With a deft flick of his wrist, as if conjuring white rabbits out of the high-hat of Aaron Comess's drum kit, Spin Doctors' singer Chris Barron greets the late-show audience at New York's Bottom Line—the band's last pit-stop before a major world tour with Cracker and Gin Blossoms that includes Woodstock '94 and opening several Rolling Stones dates.
Mary Jane, Mary Jane Please don't leave me baby I'll just find you again I asked my uncle If I could go Yes, yes, go out and take Mary Jane to the picture show But Uncle Bob sighed He could not answer He died one second before In the arms of a go-go dancer Mary Jane, Mary Jane Please don't leave me baby I'll just find you again I wanna roll you Way down in the fields Where you were born I wanna roll you When I'm ragged And forlorn You have no friend You have no pet If there's anything better than you You know they haven't found it yet Mary Jane, Mary Jane Please don't leave me baby I'll just find you again.
The midday Texas sun tilts toward the horizon as a oneway flow of people traffic steers in the direction of a block party being held at the foot of Austin's hipster hangout, Sixth Street. I'm running with Pariah, Texas' answer to Skid Row. Lead singer Dave Derrick recommends a pit stop at his favorite pub, where we sop down pints of Pale Bock, courtesy of local microbrewery Celis.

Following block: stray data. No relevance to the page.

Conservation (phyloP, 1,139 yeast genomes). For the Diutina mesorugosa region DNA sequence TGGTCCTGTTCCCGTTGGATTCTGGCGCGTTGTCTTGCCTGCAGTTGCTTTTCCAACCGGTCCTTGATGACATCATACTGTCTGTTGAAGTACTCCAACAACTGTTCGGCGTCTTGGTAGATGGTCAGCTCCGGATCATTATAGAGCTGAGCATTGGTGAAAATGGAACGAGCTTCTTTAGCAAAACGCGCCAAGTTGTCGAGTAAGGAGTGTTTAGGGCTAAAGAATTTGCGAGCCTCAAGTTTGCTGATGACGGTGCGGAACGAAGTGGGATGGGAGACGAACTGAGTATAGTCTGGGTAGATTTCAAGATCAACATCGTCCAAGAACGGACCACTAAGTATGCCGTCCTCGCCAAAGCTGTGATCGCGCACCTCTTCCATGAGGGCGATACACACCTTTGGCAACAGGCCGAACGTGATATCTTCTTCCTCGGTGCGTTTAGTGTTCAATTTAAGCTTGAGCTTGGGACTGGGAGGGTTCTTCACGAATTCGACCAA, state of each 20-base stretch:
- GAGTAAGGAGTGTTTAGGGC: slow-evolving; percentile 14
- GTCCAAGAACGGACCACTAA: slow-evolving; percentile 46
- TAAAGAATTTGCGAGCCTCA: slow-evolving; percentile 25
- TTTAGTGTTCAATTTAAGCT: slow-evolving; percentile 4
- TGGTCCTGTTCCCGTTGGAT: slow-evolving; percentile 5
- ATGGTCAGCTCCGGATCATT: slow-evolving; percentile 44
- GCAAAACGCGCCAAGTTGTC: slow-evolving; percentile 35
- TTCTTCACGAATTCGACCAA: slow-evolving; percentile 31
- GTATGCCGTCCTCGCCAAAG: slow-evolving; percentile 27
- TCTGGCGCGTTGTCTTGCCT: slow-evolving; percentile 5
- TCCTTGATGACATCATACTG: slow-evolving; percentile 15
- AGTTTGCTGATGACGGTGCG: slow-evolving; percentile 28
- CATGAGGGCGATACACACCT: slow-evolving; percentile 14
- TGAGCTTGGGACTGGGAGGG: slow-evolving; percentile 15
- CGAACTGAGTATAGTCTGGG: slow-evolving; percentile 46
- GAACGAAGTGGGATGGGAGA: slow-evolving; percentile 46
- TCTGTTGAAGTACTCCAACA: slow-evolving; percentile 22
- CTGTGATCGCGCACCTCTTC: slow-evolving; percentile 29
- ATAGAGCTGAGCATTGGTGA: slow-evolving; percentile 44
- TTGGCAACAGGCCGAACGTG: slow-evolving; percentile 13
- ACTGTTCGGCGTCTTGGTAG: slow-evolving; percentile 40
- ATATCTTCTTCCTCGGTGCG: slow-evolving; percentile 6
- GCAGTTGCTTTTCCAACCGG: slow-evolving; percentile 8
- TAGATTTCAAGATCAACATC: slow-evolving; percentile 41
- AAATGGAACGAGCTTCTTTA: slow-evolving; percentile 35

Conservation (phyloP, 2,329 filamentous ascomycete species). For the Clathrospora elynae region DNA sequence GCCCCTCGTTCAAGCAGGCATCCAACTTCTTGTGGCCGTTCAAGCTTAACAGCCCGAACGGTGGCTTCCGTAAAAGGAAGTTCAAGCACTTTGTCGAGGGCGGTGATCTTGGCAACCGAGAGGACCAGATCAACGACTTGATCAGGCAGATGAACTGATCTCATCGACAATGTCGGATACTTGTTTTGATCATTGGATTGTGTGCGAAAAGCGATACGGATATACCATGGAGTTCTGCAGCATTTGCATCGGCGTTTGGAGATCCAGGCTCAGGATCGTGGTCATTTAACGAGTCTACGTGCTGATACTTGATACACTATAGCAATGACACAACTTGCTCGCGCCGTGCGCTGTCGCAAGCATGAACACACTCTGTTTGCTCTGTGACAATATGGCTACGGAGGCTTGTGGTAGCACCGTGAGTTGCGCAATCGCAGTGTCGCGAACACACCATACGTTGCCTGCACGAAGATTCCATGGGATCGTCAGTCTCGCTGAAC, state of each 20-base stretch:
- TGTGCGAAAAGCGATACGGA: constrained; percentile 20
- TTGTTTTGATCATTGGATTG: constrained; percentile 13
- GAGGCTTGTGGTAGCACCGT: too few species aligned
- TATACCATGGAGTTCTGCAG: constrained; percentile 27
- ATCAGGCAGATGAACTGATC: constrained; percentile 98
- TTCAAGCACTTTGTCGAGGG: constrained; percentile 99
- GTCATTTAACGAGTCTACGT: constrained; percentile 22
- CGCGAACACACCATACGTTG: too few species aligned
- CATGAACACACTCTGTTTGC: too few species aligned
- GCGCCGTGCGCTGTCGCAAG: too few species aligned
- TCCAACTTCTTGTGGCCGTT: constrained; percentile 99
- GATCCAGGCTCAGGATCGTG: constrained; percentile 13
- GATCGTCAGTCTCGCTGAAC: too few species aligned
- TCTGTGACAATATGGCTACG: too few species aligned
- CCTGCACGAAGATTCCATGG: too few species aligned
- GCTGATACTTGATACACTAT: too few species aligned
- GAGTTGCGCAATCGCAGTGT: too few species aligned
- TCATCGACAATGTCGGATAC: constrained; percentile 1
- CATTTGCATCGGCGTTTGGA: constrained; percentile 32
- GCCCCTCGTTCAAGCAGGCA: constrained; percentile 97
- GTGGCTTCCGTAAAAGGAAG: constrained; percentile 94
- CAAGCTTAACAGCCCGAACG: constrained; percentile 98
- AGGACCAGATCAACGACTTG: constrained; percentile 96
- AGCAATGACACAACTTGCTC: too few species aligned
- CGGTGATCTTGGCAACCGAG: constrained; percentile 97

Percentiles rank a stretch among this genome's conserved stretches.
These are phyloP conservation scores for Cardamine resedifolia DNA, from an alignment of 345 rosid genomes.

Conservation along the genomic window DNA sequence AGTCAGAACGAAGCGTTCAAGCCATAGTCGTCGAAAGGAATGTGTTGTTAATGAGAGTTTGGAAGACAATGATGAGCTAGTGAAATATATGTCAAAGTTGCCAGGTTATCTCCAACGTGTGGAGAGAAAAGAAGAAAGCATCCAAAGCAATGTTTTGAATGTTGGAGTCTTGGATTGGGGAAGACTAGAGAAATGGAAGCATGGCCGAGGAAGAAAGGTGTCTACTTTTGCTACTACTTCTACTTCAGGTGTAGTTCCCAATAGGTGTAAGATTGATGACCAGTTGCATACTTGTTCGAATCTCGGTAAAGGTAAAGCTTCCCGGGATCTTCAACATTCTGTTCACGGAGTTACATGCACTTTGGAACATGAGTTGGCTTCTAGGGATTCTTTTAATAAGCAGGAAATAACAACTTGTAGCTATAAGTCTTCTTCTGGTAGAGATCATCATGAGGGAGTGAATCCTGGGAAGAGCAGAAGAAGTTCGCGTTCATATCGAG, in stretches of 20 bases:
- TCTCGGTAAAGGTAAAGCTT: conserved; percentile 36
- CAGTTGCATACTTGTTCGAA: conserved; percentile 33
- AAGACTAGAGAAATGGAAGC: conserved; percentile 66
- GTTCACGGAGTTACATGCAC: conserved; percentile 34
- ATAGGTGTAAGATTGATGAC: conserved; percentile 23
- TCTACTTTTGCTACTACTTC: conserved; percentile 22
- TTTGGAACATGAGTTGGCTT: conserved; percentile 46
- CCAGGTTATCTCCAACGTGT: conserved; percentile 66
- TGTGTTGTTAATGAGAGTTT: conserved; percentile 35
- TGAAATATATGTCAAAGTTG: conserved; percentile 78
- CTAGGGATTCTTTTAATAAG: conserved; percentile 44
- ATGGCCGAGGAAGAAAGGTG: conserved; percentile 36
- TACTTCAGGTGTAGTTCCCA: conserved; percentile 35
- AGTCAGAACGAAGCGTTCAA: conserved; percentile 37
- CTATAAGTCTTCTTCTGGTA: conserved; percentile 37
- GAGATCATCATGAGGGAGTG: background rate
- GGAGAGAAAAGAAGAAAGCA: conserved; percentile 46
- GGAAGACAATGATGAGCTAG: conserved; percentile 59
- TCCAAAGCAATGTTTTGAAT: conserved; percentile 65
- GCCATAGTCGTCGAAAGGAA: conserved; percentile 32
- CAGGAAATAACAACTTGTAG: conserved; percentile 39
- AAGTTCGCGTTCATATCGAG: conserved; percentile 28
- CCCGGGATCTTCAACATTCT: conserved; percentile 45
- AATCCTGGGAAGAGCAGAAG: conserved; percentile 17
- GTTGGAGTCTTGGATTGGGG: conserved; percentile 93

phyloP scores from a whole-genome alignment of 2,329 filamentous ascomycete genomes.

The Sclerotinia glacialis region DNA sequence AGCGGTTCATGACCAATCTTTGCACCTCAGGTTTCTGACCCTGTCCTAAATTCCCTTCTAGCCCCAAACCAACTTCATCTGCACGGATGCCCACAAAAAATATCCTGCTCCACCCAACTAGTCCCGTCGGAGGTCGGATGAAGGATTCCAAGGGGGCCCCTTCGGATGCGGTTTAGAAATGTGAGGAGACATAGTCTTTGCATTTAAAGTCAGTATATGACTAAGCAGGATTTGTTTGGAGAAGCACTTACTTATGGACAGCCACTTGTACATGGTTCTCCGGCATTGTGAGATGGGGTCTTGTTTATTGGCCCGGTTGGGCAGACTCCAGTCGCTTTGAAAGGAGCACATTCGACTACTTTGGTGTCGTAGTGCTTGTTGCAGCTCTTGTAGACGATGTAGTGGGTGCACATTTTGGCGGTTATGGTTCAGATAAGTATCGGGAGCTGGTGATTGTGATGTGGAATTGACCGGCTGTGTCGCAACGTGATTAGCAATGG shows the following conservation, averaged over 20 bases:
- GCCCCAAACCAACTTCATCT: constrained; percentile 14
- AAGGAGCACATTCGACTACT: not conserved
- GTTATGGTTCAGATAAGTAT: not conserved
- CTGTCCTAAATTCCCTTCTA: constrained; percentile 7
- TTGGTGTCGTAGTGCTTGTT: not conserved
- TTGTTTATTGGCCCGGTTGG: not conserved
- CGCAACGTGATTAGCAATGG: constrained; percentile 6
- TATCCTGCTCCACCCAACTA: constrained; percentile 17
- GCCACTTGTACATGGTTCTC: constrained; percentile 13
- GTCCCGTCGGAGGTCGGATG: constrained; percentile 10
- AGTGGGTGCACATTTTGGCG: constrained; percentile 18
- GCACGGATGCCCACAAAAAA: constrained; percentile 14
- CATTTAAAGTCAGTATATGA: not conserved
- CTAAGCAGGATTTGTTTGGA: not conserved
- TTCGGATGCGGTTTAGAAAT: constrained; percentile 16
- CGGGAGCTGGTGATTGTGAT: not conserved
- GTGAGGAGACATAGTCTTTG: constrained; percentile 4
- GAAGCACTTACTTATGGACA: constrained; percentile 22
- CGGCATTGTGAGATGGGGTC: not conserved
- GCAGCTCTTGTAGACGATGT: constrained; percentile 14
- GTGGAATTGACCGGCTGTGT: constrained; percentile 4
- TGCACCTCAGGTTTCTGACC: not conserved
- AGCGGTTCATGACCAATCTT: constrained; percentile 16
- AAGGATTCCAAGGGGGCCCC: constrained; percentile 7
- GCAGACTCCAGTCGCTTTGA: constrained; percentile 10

HIGH TIMES: There are some interesting metaphors for what the electronic community and the Internet represent, and you've come up with some yourself. Can you share some of those with us?
HT: There's the simple physicality of real people around you.
HT: It's very easy to meet people on bulletin boards like the WELL and ECHO. You bump into them just like being in a small town.
HT: How does this tie into the drug culture specifically and the counterculture in general?
HT: You've coined the phrase "The War on Some Drugs." What exactly do you mean by this?
HT: What is it about this medium that makes it so powerful? Why is the government so afraid of it, and why are they developing something like the Clipper Chip (see related story on page 23)?
HT: What do you have to say to the neo-Luddites in the counterculture—people who believe computers are soulless machines, that we should flee from them and get closer to the Earth?
HT: What about TV?
HT: Simply because it's a one-way transaction?
HT: So, in addition to the government, we should fear cable and network corporations like Tele-Communications, Inc., Fox and Viacom?
HT: So the real villain, after all, is still the government.
HT: Do you have any fear for the compulsive-young-hacker impulse, perhaps by what transpired between you and Phiber Optik on the WELL, the impulse to do it for the adrenalin rush? Because it's part of the threat that the government's trying to sell us by jailing people like Phiber.
HT: You wrote in Wired (Issue 2.03) that ethics and technology together will govern what happens on the 'Net. What is your prediction for the future of lawyers?
HT: What else do you predict for the cyberfuture?
HT: Aren't you afraid the anarchy of the Internet and the Virtual World will translate into the Real World?
HT: You've had a chance to advise Vice-President Al Gore on information policy in the US. What will happen to the social contract between the government and the people if Gore sticks to the idea that the danger of terrorist activity on the 'Net is more important than individual liberty?